Hirschsprung's disease. The early
symptoms of enterocolitis include
abdominal distention, foul-smelling,
watery diarrhoea and lethargy.
Treatment with colonic irrigations
several times per day and antibiotics
(e.g. metronidazole) is usually effective.5
After diagnosis of Hirschsprung's
disease and corrective surgery, it is
recommended that the patient's family
is educated about the importance of a
high-fibre diet because constipation and
bowel stasis are thought to increase the
risk of enterocolitis.5
1. Miyamoto M, Egami K, Maeda S, et al. Hirschsprung's
disease in adults: report of a case and review of the
literature. J Nippon Med Sch 2005;72:113--20.
2. Theocharatos S, Kenny SE. Hirschsprung's disease: current
management and prospects for transplantation of
enteric nervous system progenitor cells. Early Hum Dev
3. Borrego S, Ruiz-Ferrer M, Fernandez RM, Antinolo G.
Hirschsprung's disease as a model of complex genetic
etiology. Histol Histopathol 2013;28:1117--36.
4. Butler Tjaden NE, Trainor PA. The developmental etiology
and pathogenesis of Hirschsprung disease. Transl Res
5. Kessmann J. Hirschsprung's disease: diagnosis and
management. Am Fam Physician 2006;74:1319--22.
6. Kenny SE, Tam PK, Garcia-Barcelo M. Hirschsprung's
disease. Semin Pediatr Surg 2010;19:194--200.
7. Pini Prato A, Rossi V, Avanzini S, Mattioli G, Disma N, Jasonni
V. Hirschsprung's disease: what about mortality? Pediatr
Surg Int 2011;27:473--8.
8. Vorobyov GI, Achkasov SI, Biryukov OM. Clinical features'
diagnostics and treatment of Hirschsprung's disease in
adults. Colorectal Dis 2010;12:1242--8.
9. Tsimmerman Ia S. Hirschsprung's disease in adults. Klin
Med (Mosk) 2011;89:60--3.
10. Tsimmerman Ia S, Tsimmerma I, Solov'eva IV.
Hirschsprung's disease in adults: state of the problem and
description of a rare clinical case. Eksp Klin Gastroenterol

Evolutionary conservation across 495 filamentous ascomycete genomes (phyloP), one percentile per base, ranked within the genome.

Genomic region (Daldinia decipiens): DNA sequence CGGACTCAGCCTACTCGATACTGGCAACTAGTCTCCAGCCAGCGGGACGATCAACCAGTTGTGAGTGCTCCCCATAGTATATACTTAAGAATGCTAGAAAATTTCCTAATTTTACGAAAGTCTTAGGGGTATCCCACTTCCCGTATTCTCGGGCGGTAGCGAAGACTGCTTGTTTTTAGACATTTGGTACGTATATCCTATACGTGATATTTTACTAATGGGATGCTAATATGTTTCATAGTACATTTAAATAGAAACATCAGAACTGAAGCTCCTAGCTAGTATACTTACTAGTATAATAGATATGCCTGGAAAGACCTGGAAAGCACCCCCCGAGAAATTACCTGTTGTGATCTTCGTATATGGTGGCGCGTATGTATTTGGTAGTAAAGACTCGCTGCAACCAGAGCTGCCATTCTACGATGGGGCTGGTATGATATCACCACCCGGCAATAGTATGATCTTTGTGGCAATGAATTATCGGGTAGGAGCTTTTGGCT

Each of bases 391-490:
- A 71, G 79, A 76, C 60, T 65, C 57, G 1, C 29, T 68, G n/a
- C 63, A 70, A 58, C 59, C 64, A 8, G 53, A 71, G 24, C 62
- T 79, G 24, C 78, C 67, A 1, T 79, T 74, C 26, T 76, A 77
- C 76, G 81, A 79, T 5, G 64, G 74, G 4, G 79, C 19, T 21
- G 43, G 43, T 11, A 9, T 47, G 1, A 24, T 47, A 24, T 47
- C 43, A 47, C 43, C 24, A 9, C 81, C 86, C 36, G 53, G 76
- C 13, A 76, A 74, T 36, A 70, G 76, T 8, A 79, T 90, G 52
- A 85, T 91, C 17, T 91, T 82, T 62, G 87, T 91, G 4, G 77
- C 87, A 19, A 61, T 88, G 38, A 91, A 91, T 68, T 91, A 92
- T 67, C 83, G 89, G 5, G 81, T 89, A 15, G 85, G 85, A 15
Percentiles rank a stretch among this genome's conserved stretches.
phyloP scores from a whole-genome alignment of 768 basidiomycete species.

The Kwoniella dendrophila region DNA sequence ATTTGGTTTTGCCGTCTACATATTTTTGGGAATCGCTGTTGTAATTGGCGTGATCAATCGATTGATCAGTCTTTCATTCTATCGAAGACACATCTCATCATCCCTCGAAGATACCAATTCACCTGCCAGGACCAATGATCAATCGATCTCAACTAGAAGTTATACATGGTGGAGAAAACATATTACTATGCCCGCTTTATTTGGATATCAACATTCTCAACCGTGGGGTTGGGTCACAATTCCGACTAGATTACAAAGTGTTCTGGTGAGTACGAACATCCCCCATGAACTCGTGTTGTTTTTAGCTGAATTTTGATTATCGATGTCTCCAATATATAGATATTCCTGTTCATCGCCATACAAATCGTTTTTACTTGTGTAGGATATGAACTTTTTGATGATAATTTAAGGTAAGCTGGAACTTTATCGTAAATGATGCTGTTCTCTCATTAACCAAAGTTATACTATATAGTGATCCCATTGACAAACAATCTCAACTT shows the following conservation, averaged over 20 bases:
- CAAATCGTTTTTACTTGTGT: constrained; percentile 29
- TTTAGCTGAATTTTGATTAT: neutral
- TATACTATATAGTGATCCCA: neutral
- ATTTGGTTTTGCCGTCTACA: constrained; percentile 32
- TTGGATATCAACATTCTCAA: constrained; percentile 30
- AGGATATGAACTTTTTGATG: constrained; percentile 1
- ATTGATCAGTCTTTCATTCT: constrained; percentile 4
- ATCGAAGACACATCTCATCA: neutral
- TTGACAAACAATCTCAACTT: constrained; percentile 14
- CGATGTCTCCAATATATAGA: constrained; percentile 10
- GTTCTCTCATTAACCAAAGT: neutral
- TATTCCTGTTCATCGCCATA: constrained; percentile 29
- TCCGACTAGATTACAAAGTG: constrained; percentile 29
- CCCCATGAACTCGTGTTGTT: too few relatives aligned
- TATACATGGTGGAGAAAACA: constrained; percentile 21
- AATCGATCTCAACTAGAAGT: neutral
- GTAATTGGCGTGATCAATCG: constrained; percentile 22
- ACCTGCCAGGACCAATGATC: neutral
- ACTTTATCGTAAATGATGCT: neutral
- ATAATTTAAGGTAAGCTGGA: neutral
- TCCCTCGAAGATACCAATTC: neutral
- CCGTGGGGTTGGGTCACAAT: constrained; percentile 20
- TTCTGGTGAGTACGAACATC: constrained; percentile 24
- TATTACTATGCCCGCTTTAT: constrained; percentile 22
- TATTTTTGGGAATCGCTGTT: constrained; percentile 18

11. Qiu JF, Shi YJ, Hu L, Fang L, Wang HF, Zhang MC. Adult
Hirschsprung's disease: report of four cases. Int J Clin Exp
12. Tomita R, Ikeda T, Fujisaki S, Tanjoh K, Munakata K.
Hirschsprung's disease and its allied disorders in adults'
histological and clinical studies. Hepatogastroenterology
13. Chen F, Winston JH, 3rd, Jain SK, Frankel WL. Hirschsprung's
disease in a young adult: report of a case and review of the
literature. Ann Diagn Pathol 2006;10:347--51.
14. Georgeson KE, Robertson DJ. Laparoscopic-assisted
approaches for the definitive surgery for Hirschsprung's
disease. Semin Pediatr Surg 2004;13:256--62.
15. Georgeson KE. Laparoscopic-assisted pull-through for
Hirschsprung's disease. Semin Pediatr Surg 2002;11:205--10.
16. Hagl CI, Heumuller S, Klotz M, Subotic U, Wessel L, Schafer
KH. Smooth muscle proteins from Hirschsprung's disease
facilitates stem cell differentiation. Pediatr Surg Int
17. Zhang D, Brinas IM, Binder BJ, Landman KA, Newgreen DF.
Neural crest regionalisation for enteric nervous system
formation: implications for Hirschsprung's disease and
stem cell therapy. Dev Biol 2010;339:280--94.
18. Heanue TA, Pachnis V. Enteric nervous system
development and Hirschsprung's disease: advances
in genetic and stem cell studies. Nat Rev Neurosci
'HIRSCHSPRUNG'S DISEASE IN THE ADULT IS A RARE AND FREQUENTLY
MISDIAGNOSED CAUSE OF LONGSTANDING REFRACTORY